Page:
Long live the axon. Parallels between ageing and pathology from a presynaptic point of view

Federico W. Grillo*

*Corresponding author for this work

Research output: Contribution to journalArticlepeer-review

10 Citations (Scopus)

Abstract

All animals have to find the right balance between investing resources into their reproductive cycle and protecting their tissues from age-related damage. In higher order organisms the brain is particularly vulnerable to ageing, as the great majority of post-mitotic neurons are there to stay for an entire life. While ageing is unavoidable, it may progress at different rates in different individuals of the same species depending on a variety of genetic and environmental factors. Inevitably though, ageing results in a cognitive and sensory-motor decline caused by changes in neuronal structure and function. Besides normal ageing, age-related pathological conditions can develop in a sizeable proportion of the population. While this wide array of diseases are considerably different compared to physiological ageing, the two processes share many similarities and are likely to interact. At the subcellular level, two key structures are involved in brain ageing: axons and their synapses. Here I highlight how the ageing process affects these structures in normal and neurodegenerative states in different brain areas.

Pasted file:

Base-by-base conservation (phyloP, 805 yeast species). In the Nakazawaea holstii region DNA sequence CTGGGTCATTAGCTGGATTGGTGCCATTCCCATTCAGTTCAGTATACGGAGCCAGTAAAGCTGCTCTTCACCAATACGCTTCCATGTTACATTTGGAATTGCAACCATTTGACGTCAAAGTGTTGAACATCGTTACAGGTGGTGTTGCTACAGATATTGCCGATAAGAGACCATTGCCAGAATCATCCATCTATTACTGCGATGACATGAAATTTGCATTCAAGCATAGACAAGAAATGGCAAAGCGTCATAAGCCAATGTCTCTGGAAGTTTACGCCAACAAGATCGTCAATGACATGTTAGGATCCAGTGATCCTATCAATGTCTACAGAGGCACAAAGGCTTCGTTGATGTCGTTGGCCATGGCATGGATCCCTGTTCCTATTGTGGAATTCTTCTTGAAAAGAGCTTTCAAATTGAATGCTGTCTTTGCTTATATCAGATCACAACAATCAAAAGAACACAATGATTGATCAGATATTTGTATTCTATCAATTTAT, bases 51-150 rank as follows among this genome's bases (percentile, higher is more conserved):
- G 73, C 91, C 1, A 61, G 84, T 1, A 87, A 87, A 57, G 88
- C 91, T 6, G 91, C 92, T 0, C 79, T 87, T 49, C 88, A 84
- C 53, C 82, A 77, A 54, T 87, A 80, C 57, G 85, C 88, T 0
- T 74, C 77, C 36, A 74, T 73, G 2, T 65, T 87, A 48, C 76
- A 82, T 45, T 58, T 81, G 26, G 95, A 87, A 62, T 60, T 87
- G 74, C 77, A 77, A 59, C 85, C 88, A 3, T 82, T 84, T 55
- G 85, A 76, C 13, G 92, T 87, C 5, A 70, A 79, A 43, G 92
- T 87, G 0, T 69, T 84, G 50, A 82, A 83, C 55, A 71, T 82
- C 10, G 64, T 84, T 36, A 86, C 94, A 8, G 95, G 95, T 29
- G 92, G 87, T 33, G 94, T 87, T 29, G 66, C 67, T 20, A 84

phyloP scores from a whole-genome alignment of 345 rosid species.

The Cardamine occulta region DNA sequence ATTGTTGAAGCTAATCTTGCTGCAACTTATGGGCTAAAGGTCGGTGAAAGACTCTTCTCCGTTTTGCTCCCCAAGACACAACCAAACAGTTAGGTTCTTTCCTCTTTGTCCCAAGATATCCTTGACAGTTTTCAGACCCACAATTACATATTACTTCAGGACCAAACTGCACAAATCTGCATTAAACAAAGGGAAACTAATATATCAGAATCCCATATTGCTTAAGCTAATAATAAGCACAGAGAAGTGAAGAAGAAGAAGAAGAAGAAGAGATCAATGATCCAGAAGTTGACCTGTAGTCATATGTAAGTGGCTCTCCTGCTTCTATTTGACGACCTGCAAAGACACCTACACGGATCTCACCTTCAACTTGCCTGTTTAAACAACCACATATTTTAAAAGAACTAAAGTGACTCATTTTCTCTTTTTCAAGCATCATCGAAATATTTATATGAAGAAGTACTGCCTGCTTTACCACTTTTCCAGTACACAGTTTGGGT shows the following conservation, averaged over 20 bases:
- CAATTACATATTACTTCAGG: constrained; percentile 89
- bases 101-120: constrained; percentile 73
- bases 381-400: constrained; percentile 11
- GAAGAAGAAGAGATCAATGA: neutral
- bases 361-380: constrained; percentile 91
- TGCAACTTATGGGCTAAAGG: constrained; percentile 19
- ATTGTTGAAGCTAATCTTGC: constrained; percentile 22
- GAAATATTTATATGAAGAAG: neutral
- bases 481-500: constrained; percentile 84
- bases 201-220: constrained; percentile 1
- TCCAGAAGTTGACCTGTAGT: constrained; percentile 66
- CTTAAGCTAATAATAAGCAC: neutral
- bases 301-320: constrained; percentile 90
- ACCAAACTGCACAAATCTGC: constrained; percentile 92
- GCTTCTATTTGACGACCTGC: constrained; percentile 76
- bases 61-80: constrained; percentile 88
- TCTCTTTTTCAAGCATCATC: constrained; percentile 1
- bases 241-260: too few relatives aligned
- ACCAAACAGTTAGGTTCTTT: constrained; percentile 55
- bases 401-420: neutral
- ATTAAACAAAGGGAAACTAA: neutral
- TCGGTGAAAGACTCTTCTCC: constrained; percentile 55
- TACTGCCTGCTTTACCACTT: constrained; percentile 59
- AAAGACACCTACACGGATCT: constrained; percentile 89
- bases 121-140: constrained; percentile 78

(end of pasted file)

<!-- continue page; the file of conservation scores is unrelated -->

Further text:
Original languageEnglish
JournalJournal of Chemical Neuroanatomy
Early online date14 Dec 2015
DOIs
Publication statusE-pub ahead of print - 14 Dec 2015

Keywords

  • Ageing
  • Aging
  • Axon
  • Bouton
  • Neurodegeneration
  • Synapse

Fingerprint

Dive into the research topics of 'Long live the axon. Parallels between ageing and pathology from a presynaptic point of view'. Together they form a unique fingerprint.

Cite this